Got all that? Now let's look at the very detailed guidance that Ferrari gave on Tuesday.

Ferrari's new guidance is both more and less aggressive

Here are the financial targets that Ferrari is aiming to hit in 2020 and 2022. I've included its actual 2017 results for comparison. Note that all financial figures are in euros.

Metric 2020 goal 2022 goal 2017 actual
Revenue More than 3.8 billion Less than 5.0 billion 3.4 billion
Adjusted EBITDA More than 1.3 billion Between 1.8 billion and 2.0 billion 1.0 billion
Adjusted EBITDA margin Over 38% About 34% 30%
Adjusted EBIT More than 0.9 billion More than 1.2 billion 0.78 billion
Adjusted EBIT margin About 24% Over 25% 23%
Adjusted earnings per share, diluted More than 3.40 More than 4.70 2.82
Industrial free cash flow More than 0.40 billion 1.10 billion to 1.25 billion 0.33 billion

Data source: Ferrari N.V. "EBITDA" = earnings before interest, tax, depreciation, and amortization. "EBIT" = earnings before interest and tax. "Adjusted" figures exclude the impact of one-time items. "Industrial free cash flow" is cash flow attributable to Ferrari's core businesses (autos, parts, and racing); it excludes cash flow related to its financial-services unit.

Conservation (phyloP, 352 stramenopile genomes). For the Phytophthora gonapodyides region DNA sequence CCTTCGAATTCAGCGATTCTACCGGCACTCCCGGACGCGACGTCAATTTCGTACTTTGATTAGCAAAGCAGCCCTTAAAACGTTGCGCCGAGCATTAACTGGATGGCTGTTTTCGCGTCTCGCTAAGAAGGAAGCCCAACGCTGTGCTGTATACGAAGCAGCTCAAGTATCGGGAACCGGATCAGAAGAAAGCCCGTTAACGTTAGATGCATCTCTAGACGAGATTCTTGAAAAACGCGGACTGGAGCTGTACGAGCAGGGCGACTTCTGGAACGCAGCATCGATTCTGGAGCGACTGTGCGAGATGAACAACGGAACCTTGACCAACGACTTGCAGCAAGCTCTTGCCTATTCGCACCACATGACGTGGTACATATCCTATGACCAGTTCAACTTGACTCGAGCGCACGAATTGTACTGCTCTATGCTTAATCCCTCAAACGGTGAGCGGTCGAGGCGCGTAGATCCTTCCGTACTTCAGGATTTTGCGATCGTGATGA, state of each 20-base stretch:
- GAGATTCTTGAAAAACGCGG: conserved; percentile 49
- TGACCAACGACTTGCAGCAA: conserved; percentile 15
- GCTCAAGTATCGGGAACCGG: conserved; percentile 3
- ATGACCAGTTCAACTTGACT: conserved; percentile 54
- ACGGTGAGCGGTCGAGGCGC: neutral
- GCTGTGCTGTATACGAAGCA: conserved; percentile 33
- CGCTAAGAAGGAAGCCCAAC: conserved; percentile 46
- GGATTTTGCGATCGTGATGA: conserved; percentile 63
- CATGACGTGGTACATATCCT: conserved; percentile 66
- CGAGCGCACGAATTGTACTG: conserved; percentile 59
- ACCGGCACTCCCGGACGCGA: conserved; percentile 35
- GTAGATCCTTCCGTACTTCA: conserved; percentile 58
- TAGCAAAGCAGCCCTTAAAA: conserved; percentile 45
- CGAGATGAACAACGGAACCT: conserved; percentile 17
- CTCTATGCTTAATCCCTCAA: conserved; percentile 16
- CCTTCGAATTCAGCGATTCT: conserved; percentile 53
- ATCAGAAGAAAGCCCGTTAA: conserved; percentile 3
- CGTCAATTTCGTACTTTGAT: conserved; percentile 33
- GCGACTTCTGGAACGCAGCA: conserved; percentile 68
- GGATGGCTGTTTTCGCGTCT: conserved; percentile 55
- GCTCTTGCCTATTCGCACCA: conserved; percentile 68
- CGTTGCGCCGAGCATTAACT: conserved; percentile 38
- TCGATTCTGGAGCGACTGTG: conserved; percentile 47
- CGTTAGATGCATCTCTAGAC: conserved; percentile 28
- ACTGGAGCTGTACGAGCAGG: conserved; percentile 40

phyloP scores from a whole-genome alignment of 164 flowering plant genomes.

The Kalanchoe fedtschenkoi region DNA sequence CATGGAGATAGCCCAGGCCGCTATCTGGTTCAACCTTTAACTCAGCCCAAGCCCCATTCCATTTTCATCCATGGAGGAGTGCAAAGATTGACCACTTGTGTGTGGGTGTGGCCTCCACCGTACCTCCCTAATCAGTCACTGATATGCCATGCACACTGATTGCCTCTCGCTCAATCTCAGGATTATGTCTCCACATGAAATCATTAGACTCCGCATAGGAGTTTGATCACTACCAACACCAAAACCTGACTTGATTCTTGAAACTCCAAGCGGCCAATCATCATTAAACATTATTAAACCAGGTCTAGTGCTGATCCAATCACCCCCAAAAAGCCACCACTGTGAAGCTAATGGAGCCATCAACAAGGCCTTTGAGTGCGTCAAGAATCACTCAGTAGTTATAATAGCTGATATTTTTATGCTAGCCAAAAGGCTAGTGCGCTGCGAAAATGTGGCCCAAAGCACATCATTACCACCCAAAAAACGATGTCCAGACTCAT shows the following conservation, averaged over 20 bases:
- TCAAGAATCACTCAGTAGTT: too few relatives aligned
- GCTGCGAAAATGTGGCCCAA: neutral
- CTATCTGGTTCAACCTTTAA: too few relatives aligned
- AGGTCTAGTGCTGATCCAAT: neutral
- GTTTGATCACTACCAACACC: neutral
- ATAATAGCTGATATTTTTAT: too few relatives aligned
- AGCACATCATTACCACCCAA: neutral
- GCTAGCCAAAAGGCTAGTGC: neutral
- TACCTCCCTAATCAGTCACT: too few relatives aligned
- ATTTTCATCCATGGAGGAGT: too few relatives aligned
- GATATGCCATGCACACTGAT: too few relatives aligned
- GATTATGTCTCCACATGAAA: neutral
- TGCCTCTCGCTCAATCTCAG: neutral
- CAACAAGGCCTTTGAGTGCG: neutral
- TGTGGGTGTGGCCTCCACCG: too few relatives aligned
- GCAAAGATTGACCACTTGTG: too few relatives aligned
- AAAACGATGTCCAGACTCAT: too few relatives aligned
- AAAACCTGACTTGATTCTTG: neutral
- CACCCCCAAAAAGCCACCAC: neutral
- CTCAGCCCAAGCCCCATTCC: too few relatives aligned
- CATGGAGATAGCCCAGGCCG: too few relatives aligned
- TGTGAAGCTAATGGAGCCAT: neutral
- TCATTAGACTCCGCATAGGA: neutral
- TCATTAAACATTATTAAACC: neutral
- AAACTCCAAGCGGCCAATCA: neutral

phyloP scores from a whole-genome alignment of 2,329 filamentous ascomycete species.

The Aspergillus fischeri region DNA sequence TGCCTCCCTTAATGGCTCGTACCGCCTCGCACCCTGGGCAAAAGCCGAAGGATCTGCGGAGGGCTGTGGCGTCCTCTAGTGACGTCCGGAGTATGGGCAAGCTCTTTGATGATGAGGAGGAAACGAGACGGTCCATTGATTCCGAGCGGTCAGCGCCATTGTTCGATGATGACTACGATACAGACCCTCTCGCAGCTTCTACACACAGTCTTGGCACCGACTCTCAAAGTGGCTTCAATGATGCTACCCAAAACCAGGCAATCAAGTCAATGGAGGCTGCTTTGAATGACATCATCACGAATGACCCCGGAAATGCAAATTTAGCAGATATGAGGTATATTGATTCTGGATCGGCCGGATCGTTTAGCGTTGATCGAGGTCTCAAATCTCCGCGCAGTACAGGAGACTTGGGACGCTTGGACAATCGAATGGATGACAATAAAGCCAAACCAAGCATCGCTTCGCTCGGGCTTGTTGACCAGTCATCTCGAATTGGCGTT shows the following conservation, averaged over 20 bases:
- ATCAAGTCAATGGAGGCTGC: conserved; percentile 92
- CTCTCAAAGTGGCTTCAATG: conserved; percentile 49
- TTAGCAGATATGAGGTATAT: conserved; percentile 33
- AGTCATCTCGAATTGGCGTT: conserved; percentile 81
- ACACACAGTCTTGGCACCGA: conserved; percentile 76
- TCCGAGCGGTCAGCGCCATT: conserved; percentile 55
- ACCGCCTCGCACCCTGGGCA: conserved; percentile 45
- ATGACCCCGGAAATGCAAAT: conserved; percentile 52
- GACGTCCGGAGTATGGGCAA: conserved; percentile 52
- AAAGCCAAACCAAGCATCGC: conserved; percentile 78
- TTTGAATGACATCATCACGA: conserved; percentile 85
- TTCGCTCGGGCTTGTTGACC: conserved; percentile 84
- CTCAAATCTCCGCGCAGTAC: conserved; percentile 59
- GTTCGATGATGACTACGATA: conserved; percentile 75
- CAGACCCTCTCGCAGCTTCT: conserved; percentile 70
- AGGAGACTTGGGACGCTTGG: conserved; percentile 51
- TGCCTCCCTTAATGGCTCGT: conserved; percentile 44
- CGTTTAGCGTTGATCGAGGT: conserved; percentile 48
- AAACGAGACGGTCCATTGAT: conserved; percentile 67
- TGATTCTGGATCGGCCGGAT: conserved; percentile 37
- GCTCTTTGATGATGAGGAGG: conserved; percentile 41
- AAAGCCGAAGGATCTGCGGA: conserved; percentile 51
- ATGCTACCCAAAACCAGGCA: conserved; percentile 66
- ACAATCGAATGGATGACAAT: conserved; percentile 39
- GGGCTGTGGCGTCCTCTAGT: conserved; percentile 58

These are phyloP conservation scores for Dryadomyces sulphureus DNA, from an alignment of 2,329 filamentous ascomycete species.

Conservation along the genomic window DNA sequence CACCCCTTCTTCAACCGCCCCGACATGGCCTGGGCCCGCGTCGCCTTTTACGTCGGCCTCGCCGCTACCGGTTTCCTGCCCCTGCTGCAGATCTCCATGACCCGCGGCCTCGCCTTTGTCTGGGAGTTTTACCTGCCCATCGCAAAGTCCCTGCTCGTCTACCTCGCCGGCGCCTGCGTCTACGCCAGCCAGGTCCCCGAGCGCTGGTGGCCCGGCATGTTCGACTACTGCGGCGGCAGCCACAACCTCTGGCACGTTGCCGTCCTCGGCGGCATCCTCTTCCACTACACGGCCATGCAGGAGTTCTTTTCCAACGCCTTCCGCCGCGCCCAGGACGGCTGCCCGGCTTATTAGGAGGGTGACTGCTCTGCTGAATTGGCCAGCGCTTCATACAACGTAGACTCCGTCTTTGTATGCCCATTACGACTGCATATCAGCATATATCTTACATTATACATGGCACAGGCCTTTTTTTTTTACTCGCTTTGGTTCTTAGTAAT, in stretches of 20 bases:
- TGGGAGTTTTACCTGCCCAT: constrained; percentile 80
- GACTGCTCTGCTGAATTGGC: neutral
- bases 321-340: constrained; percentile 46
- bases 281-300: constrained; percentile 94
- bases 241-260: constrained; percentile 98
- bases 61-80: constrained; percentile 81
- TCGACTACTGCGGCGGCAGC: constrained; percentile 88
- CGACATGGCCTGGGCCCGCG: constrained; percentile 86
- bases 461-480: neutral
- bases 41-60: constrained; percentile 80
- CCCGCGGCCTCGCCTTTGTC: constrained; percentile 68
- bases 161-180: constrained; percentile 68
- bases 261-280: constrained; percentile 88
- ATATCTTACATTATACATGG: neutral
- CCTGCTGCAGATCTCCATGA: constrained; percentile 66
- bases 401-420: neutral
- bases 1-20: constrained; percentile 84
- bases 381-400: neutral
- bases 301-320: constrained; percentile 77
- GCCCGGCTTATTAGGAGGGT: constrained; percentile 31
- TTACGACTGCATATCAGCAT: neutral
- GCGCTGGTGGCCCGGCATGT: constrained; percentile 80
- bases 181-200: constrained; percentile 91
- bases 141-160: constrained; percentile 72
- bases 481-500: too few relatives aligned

As you can see, Camilleri has backed off a bit from the profit goal set by his late predecessor in February. But there's good news on one other front not shown in the table: Ferrari said that it now expects to be free of net industrial debt by 2020. That said, the revenue, margin, and overall growth goals are still very ambitious, especially given that emissions regulations are tightening around the world, and Ferraris are not exactly green cars.

How Ferrari will deliver on those financial goals

How will it hit those numbers? With 15 new products -- some intended to boost overall sales and others intended to boost margins. The plan is somewhat complicated, but here are the two key takeaways: